..before touring Notre Dame. I’m really into history and love to see historic artifacts, so we were thrilled to find that the crown of thorns is on display the first Friday of the month. We toured the treasury in the cathedral where other relics are kept, but were bummed to find out that the crown didn’t go on display until later in the day and weren’t up for sticking around.
We continued to explore the Sorbonne area and walked towards the catacombs, which we found were closed for the holiday. This wasn’t a must-see on our list, but I’d probably schedule things differently next time around so we could see them!
Dinner Friday night was one of our favorites on a recommendation from my sister-in-law, and took us across the Seine to Equinox restaurant in the Marais/3rd arrondissement.
I had beef tartar with truffle fries, and the french toast dessert was amazing. I wish we’d spent some more time in this area of Paris, as it seemed like a great place to shop!
Saturday we were off via metro to Versailles. I hate to sound like a downer, but I could have skipped Versailles. Granted, we visited in the winter and I’m sure the grounds are beautiful during the warmer months. One of our best decisions on this trip was paying an extra $20 to skip the lines at Versailles. We had to kill about 20 minutes walking around the grounds, but then were taken in and were able to start the self-guided tour without any of the lines.
I shouldn’t say I was under-impressed, I think I just had different expectations or didn’t do my research. The palace is beautiful, but I expected to see more period furniture, artifacts, etc. rather than empty rooms. The artwork and architecture is beautiful, though! We probably spent 30 minutes max doing the tour (you get individual handheld speakers to listen throughout the tour and so can go at your own pace) before grabbing a sandwich and hopping the metro back to explore a bit more of Paris.
We decided to ‘bar hop’ our way to the Eiffel Tower to see it lit up at night. Our bar tour unfortunately had a negative effect on my usually superb navigation skills 😉 and it took us a bit longer to reach the tower than expected (after doing a complete circle), . Luckily, we showed up at 5 to the hour and were able to see it go from lit up to literally twinkling like everyone said it would. Note- I’m not sure that this happens on the hour or if we just lucked out that it happened that way.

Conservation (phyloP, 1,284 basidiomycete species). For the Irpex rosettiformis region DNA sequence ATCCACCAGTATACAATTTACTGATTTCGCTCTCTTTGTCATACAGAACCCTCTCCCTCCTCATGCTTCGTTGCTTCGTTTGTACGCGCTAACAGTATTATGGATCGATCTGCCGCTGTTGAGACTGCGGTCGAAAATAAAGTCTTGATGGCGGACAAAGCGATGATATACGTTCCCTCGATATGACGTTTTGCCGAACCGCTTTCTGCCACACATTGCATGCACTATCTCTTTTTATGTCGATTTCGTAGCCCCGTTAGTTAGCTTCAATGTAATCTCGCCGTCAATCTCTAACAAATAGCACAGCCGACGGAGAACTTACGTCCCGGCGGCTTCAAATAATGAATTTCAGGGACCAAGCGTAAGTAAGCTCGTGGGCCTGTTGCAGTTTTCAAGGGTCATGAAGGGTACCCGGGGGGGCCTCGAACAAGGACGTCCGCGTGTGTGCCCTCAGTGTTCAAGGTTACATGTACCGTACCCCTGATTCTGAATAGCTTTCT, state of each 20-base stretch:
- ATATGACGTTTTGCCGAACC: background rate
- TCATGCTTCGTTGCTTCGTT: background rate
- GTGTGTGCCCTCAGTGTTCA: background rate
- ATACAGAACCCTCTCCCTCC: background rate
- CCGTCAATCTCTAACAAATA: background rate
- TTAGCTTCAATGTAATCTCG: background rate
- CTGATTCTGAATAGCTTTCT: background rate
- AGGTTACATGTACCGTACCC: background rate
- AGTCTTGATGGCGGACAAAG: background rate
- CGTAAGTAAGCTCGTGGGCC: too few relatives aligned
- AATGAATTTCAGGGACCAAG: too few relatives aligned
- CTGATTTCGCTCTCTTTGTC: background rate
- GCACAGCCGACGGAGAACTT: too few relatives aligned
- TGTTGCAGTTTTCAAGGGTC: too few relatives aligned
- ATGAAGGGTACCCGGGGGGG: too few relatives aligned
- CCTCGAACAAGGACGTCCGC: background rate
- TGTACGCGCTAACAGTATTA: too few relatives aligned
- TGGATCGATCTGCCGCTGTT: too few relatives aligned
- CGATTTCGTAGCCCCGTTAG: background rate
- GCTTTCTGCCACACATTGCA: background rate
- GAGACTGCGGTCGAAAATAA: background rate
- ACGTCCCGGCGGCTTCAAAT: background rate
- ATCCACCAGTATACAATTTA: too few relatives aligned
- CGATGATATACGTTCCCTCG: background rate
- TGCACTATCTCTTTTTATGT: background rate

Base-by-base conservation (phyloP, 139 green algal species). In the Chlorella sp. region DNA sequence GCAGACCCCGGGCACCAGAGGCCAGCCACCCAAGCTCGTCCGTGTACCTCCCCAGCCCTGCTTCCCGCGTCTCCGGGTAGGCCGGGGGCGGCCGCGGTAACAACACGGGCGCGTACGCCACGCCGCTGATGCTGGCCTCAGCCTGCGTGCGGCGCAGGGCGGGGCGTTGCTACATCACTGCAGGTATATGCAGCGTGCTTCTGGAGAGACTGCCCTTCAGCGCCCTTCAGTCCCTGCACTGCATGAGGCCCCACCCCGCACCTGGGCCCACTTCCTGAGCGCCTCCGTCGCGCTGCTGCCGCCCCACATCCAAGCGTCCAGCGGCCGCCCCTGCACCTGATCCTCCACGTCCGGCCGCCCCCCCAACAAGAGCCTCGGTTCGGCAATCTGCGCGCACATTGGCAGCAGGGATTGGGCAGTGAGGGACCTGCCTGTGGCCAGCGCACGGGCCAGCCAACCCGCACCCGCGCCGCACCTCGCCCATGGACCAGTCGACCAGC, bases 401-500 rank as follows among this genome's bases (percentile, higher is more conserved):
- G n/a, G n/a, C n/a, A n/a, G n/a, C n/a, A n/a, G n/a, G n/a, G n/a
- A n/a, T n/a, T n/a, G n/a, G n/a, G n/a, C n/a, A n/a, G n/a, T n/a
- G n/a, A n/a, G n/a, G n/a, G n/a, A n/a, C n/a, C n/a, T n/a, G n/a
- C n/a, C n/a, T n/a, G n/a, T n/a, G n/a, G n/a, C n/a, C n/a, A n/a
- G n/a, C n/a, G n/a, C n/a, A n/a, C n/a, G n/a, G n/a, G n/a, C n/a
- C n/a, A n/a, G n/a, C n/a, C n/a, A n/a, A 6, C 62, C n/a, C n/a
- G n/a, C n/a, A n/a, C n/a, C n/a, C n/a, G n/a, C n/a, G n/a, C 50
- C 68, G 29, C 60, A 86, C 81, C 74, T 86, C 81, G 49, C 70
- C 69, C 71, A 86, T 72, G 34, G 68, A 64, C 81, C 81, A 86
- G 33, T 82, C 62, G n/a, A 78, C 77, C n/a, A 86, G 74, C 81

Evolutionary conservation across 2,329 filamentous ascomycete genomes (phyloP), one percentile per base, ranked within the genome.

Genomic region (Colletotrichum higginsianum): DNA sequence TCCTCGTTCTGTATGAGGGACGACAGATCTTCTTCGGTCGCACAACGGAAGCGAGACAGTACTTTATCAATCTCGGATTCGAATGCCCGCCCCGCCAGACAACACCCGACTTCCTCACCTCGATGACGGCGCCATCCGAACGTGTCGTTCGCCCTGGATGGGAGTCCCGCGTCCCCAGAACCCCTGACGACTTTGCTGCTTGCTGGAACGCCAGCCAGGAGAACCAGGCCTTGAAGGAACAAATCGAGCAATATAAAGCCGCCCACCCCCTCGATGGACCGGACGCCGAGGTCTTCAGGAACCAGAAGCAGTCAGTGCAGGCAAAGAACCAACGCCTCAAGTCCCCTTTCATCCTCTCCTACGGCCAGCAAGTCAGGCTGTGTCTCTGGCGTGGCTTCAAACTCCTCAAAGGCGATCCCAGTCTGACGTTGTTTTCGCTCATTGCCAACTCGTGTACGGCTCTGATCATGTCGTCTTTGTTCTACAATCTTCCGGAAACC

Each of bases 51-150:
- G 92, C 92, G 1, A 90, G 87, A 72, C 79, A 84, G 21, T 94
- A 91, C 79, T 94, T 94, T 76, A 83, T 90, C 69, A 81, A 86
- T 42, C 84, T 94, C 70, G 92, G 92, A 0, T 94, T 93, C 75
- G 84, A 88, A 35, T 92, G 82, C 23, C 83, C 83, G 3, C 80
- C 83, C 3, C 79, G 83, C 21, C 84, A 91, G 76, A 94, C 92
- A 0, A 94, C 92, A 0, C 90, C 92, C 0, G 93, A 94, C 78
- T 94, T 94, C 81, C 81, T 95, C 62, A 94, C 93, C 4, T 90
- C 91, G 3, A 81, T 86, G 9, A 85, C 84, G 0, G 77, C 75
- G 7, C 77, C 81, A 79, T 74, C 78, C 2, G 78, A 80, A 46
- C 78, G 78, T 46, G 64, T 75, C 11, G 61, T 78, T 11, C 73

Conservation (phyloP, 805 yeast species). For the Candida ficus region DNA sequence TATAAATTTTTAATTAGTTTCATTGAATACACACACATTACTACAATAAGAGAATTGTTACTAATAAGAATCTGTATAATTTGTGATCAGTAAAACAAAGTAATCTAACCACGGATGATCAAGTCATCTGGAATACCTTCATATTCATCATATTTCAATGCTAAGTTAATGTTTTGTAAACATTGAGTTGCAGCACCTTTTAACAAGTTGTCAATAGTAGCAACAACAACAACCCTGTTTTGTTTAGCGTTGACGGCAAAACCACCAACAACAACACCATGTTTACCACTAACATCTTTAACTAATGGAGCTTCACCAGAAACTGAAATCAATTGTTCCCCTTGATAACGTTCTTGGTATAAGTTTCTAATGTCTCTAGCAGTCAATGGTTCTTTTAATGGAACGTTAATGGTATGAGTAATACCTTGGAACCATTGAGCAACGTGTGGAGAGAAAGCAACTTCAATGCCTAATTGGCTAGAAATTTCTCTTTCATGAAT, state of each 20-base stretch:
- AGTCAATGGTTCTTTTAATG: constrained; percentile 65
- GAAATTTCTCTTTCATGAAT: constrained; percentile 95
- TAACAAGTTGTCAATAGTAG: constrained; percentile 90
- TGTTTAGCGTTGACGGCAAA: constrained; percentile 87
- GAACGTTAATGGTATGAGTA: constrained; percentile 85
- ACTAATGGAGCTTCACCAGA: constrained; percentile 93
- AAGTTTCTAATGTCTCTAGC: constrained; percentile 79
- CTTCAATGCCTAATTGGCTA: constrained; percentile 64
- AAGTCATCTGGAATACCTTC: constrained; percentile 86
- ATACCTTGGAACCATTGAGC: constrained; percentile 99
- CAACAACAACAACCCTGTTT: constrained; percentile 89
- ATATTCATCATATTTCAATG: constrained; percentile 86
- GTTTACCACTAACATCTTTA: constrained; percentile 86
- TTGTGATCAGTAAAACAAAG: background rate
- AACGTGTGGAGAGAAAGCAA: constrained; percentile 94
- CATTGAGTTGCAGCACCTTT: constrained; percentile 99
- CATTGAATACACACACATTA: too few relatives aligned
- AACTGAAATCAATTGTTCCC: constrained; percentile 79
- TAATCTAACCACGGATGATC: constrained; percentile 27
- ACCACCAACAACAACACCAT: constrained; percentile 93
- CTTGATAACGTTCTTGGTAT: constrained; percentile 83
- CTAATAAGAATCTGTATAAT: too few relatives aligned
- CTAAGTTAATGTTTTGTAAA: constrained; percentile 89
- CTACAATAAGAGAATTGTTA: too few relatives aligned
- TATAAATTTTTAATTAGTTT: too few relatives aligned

It really is magical.
I still had a few meals to check off my ‘French food to-do list’, and we found a cafe nearby where I was able to find escargot and boeuf bourguignon.
It finally started to rain during our walk back to Odeon, and we woke up on our final day in Paris to the drizzly, cold day we had expected for the entire trip. Luckily, we had planned to visit the Louvre and some shopping, so it didn’t have much of an effect on our day- other than leaving us totally drenched.
Sundays are free days at the Louvre, which is why I planned this day to visit. Unfortunately, I didn’t think about the effect that would have on the lines. We took one look at the line winding its way to the other end of the museum (I literally cannot explain how long it was) and given the prospect of waiting for hours in the rain, we decided to make other plans with the intention of possibly circling back later.
We spent the day doing some shopping along the Champs-Élysées where Jim surprised me by letting me pick out a souvenir/early birthday present, and then found a warm, dry cafe for some hot French onion soup and red wine. I did a little more research during lunch and found that we could purchase another skip-the-line ticket for the Louvre. It took us about 45 minutes to track them down, but we finally found the tickets and bypassed the line into the Louvre where we saw a few of the famous paintings and checked out the ancient Greece and Egypt displays.
We spent the evening in search of the perfect ‘last night in Paris’ dinner spot, and to be honest I can’t even remember where we ended up but it was perfect. We split a chocolat chaud for dessert, the perfect last taste of Paris, and decided that we were in love with France and could have easily spent another week.